Contrastingly, Dr. Weil has also stated that since he has lost a significant amount of weight, he is “much happier.” Now, I am certainly not going to get on someone’s case for merely changing their mind or sometimes making a contradictory statement, and in this rapid, always-changing, new-studies-out-every-day cycle of the alternative health movement, it’s normal and expected that people will adopt new beliefs and change their minds when new research is presented. But when it comes to keto, we’re talking a looooong time of this diet working well for humans. Of course, it’s understandable and even inevitable that with the increasing popularity of the keto diet, well-known/ “celebrity” doctors like Dr. Weil will be asked to share their opinion on the matter. But to explicitly call it a starvation diet, and then for a publication to use that headline so irresponsibly, is where the problem lies, because people just see a salacious statement (one not even rooted in the truth) that is intended to shock and scare, rather than receiving the whole picture. 

In addition, it’s important to note that while Dr. Weil’s quote refers to keto as a “starvation diet,” he has also written about the benefits of keto for his site, noting that, “some studies have found that ketogenic diets may have value for treatment of other health problems.He elaborates on this, highlighting how ketosis has been known since the 1920s to decrease seizure frequency in children aged 1-10, and how an international team of researchers published a review in the European Journal of Clinical Nutrition in 2013 about how there is, “ample evidence to support the notion that a low-carbohydrate diet can lead to an improvement in some metabolic pathways and have beneficial health effects.” Their research showed that following a keto diet can lower your risk for cardiovascular disease, including elevated cholesterol and triglyceride levels. This review cited the results of various studies to showcase the positive results people have experienced from going keto, like how the improved glucose control and insulin sensitivity that comes with following the diet can help those who suffer from metabolic syndrome, insulin resistance, and type 2 diabetes. The researches also noted the, “persuasive, although not yet conclusive” evidence that points to a keto diet doing wonders for acne, as well as the promising evidence that the keto diet can act, “as an aid in at least some kinds of cancer therapy and is deserving of further and deeper investigation.” On top of that, Dr. Weil adds that researchers believe that keto could be extremely useful in treating polycystic ovary syndrome (PCOS), Alzheimer’s disease, Parkinson’s disease, and amyotrophic lateral sclerosis (ALS).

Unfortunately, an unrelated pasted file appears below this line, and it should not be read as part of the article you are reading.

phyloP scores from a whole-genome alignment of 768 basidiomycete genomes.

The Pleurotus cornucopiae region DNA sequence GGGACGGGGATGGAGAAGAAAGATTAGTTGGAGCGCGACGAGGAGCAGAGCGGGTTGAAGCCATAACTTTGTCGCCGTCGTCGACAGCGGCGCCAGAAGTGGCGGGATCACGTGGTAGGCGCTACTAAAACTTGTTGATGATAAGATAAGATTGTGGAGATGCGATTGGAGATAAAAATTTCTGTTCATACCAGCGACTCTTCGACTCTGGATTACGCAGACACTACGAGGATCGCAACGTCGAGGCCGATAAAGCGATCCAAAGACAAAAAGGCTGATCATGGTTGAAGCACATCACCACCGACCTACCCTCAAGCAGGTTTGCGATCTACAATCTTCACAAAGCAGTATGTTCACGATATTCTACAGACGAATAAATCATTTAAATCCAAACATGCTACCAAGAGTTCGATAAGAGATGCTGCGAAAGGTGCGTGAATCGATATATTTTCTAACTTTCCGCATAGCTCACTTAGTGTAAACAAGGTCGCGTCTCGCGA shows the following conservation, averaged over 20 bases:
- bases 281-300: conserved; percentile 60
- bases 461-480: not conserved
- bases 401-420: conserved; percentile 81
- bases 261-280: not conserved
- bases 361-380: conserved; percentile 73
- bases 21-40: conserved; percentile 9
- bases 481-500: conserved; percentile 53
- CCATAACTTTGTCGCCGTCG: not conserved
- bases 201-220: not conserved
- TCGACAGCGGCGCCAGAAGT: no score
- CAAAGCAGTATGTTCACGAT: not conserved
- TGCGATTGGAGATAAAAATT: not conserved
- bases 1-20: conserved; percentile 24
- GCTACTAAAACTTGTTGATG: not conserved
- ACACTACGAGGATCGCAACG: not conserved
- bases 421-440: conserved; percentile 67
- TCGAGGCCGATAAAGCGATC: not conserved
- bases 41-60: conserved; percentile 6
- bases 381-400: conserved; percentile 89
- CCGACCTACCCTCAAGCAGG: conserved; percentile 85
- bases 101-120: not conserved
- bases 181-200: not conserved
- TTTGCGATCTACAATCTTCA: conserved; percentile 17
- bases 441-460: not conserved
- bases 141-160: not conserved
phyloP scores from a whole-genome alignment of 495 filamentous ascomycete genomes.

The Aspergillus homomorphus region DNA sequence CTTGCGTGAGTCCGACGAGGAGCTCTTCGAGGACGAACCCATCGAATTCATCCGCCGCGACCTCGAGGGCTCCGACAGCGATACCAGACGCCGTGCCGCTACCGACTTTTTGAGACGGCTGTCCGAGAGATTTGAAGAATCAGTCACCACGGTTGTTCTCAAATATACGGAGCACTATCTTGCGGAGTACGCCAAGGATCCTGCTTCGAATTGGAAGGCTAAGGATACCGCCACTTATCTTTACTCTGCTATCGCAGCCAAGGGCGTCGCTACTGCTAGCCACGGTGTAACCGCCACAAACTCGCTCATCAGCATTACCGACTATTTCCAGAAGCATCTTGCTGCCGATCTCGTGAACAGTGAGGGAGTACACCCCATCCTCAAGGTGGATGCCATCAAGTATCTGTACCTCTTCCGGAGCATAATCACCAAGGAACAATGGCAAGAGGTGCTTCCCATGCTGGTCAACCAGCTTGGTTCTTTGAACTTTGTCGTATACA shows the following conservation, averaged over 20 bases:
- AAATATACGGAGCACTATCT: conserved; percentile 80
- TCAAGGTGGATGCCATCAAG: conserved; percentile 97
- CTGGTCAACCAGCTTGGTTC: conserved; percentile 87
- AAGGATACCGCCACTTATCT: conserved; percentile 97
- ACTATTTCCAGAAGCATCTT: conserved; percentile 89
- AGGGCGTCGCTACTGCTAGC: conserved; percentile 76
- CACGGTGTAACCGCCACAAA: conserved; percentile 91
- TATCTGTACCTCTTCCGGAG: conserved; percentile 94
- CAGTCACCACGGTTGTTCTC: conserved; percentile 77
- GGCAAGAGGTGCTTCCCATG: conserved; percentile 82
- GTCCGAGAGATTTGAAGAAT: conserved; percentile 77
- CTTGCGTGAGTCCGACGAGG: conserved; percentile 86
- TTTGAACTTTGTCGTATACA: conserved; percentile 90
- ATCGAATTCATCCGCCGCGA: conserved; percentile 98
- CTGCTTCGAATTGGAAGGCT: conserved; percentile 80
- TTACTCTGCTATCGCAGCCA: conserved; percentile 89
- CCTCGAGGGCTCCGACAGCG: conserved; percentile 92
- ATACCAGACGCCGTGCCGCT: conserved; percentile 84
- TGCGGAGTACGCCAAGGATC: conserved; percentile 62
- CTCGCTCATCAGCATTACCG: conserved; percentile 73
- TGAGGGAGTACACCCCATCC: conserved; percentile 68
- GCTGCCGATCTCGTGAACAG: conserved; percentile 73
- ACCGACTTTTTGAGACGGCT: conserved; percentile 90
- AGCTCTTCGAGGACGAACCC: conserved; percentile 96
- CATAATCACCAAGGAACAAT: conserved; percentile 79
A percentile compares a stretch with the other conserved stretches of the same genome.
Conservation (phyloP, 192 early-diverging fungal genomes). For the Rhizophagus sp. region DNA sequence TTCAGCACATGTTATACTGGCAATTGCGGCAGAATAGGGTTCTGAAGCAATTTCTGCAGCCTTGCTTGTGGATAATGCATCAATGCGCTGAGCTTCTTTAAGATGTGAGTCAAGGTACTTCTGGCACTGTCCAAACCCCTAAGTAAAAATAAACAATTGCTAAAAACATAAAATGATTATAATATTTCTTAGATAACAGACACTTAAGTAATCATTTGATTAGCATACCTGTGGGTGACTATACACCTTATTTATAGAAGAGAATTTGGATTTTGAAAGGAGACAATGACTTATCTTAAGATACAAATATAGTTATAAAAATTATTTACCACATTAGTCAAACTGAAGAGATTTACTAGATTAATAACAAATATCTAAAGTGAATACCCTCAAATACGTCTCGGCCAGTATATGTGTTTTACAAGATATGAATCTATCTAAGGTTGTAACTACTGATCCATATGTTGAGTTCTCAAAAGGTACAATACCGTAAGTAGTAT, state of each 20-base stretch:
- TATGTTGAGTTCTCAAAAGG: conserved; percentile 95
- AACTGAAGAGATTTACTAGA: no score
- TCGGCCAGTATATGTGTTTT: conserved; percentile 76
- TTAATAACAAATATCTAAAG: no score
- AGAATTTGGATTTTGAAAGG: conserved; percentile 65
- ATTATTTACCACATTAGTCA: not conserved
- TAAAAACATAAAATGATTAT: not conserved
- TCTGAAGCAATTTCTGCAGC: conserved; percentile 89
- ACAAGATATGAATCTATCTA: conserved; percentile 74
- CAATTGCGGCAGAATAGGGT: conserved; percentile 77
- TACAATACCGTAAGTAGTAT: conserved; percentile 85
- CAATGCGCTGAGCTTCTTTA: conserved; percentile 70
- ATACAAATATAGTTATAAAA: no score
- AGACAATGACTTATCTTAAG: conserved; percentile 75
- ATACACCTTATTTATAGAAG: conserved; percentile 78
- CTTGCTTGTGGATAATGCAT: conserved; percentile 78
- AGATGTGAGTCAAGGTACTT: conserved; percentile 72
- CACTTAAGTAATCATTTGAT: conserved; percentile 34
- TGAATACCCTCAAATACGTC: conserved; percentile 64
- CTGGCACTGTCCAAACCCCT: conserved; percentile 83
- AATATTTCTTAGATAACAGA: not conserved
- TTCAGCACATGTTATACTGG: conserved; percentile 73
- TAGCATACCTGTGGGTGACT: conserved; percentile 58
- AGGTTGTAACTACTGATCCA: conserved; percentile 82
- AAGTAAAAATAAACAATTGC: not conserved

All that said, if one follows Dr Weil’s advice, one will be very healthy. But it’s easy for things to spin out of control with all the temptation and decadence in everyday life. Consequently, embarking on a project like a ketogenic diet can deliver a lot of benefit, especially when people have a right to want to look better and become slimmer for happiness and self-esteem reasons, even if they are not in metabolic disease risk category. The only way to find out if the keto diet works for you is to just try it out – it’s been working pretty well for people for the past 2.5 million years – and see how you feel when you switch to burning fat for energy. It makes a remarkable difference when you commit to it, and it never needs to be the kind of super-strict situation where you’re longing for foods and never satisfied. The whole point of keto is you feel full of energy (and not hungry)! And like Dr. Weil says, it’s ok to enjoy a little ice cream now and then – the important thing to remember is that the keto diet is not a starvation diet, and it is entirely possible to commit to keto and enjoy yourself and your food – and certainly with no signs of starvation in sight! 


Brad Kearns
Brad Kearns